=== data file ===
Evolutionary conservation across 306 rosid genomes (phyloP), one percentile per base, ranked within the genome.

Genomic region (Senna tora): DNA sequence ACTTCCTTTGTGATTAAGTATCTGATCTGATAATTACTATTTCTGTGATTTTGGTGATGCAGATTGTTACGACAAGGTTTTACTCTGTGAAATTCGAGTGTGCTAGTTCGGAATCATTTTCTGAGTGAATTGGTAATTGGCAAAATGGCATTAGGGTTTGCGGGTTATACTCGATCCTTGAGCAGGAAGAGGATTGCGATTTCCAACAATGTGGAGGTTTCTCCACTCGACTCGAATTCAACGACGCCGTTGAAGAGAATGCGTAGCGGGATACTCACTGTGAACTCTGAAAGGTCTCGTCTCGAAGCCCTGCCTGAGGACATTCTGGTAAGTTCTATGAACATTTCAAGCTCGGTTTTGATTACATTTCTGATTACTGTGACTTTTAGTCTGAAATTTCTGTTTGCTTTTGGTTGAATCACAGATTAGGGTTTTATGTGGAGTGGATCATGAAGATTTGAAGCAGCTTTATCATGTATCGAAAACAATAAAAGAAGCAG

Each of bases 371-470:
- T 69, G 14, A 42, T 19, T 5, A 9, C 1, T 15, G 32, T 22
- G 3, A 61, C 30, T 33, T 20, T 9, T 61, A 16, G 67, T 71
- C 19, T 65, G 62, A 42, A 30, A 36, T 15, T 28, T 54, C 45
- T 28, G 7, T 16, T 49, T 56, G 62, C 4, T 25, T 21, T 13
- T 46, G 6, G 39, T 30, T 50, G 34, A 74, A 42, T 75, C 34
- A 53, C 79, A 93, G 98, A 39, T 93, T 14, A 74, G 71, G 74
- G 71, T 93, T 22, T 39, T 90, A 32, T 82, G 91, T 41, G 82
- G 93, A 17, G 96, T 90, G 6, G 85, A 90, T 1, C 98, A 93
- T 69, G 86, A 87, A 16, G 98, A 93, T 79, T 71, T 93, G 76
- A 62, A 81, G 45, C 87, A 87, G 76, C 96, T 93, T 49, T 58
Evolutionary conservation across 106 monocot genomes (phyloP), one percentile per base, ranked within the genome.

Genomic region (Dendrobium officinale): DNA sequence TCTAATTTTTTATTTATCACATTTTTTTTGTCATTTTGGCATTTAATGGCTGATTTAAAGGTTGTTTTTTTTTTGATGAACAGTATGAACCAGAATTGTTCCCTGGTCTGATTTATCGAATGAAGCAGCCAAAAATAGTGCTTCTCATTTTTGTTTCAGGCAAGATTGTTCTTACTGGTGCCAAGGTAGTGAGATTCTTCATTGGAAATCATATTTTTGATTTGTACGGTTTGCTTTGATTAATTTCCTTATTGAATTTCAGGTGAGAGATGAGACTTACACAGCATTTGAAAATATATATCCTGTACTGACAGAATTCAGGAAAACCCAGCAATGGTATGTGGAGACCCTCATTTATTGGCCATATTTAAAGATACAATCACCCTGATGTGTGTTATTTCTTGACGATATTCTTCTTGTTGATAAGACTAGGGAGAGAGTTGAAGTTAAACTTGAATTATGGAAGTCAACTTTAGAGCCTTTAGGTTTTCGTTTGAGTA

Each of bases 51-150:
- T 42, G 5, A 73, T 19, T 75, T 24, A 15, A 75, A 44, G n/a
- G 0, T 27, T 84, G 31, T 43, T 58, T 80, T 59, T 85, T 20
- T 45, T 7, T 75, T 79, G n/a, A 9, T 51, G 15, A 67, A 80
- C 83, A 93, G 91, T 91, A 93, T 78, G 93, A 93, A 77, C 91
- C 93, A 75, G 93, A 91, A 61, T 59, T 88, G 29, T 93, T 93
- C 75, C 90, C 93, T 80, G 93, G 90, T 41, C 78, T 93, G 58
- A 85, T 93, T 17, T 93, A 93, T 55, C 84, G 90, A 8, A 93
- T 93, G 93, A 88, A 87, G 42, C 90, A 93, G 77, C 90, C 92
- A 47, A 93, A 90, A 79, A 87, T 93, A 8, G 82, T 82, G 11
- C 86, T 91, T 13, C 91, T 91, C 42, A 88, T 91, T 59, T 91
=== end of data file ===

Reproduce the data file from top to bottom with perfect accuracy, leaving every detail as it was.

Evolutionary conservation across 306 rosid genomes (phyloP), one percentile per base, ranked within the genome.

Genomic region (Senna tora): DNA sequence ACTTCCTTTGTGATTAAGTATCTGATCTGATAATTACTATTTCTGTGATTTTGGTGATGCAGATTGTTACGACAAGGTTTTACTCTGTGAAATTCGAGTGTGCTAGTTCGGAATCATTTTCTGAGTGAATTGGTAATTGGCAAAATGGCATTAGGGTTTGCGGGTTATACTCGATCCTTGAGCAGGAAGAGGATTGCGATTTCCAACAATGTGGAGGTTTCTCCACTCGACTCGAATTCAACGACGCCGTTGAAGAGAATGCGTAGCGGGATACTCACTGTGAACTCTGAAAGGTCTCGTCTCGAAGCCCTGCCTGAGGACATTCTGGTAAGTTCTATGAACATTTCAAGCTCGGTTTTGATTACATTTCTGATTACTGTGACTTTTAGTCTGAAATTTCTGTTTGCTTTTGGTTGAATCACAGATTAGGGTTTTATGTGGAGTGGATCATGAAGATTTGAAGCAGCTTTATCATGTATCGAAAACAATAAAAGAAGCAG

Each of bases 371-470:
- T 69, G 14, A 42, T 19, T 5, A 9, C 1, T 15, G 32, T 22
- G 3, A 61, C 30, T 33, T 20, T 9, T 61, A 16, G 67, T 71
- C 19, T 65, G 62, A 42, A 30, A 36, T 15, T 28, T 54, C 45
- T 28, G 7, T 16, T 49, T 56, G 62, C 4, T 25, T 21, T 13
- T 46, G 6, G 39, T 30, T 50, G 34, A 74, A 42, T 75, C 34
- A 53, C 79, A 93, G 98, A 39, T 93, T 14, A 74, G 71, G 74
- G 71, T 93, T 22, T 39, T 90, A 32, T 82, G 91, T 41, G 82
- G 93, A 17, G 96, T 90, G 6, G 85, A 90, T 1, C 98, A 93
- T 69, G 86, A 87, A 16, G 98, A 93, T 79, T 71, T 93, G 76
- A 62, A 81, G 45, C 87, A 87, G 76, C 96, T 93, T 49, T 58
Evolutionary conservation across 106 monocot genomes (phyloP), one percentile per base, ranked within the genome.

Genomic region (Dendrobium officinale): DNA sequence TCTAATTTTTTATTTATCACATTTTTTTTGTCATTTTGGCATTTAATGGCTGATTTAAAGGTTGTTTTTTTTTTGATGAACAGTATGAACCAGAATTGTTCCCTGGTCTGATTTATCGAATGAAGCAGCCAAAAATAGTGCTTCTCATTTTTGTTTCAGGCAAGATTGTTCTTACTGGTGCCAAGGTAGTGAGATTCTTCATTGGAAATCATATTTTTGATTTGTACGGTTTGCTTTGATTAATTTCCTTATTGAATTTCAGGTGAGAGATGAGACTTACACAGCATTTGAAAATATATATCCTGTACTGACAGAATTCAGGAAAACCCAGCAATGGTATGTGGAGACCCTCATTTATTGGCCATATTTAAAGATACAATCACCCTGATGTGTGTTATTTCTTGACGATATTCTTCTTGTTGATAAGACTAGGGAGAGAGTTGAAGTTAAACTTGAATTATGGAAGTCAACTTTAGAGCCTTTAGGTTTTCGTTTGAGTA

Each of bases 51-150:
- T 42, G 5, A 73, T 19, T 75, T 24, A 15, A 75, A 44, G n/a
- G 0, T 27, T 84, G 31, T 43, T 58, T 80, T 59, T 85, T 20
- T 45, T 7, T 75, T 79, G n/a, A 9, T 51, G 15, A 67, A 80
- C 83, A 93, G 91, T 91, A 93, T 78, G 93, A 93, A 77, C 91
- C 93, A 75, G 93, A 91, A 61, T 59, T 88, G 29, T 93, T 93
- C 75, C 90, C 93, T 80, G 93, G 90, T 41, C 78, T 93, G 58
- A 85, T 93, T 17, T 93, A 93, T 55, C 84, G 90, A 8, A 93
- T 93, G 93, A 88, A 87, G 42, C 90, A 93, G 77, C 90, C 92
- A 47, A 93, A 90, A 79, A 87, T 93, A 8, G 82, T 82, G 11
- C 86, T 91, T 13, C 91, T 91, C 42, A 88, T 91, T 59, T 91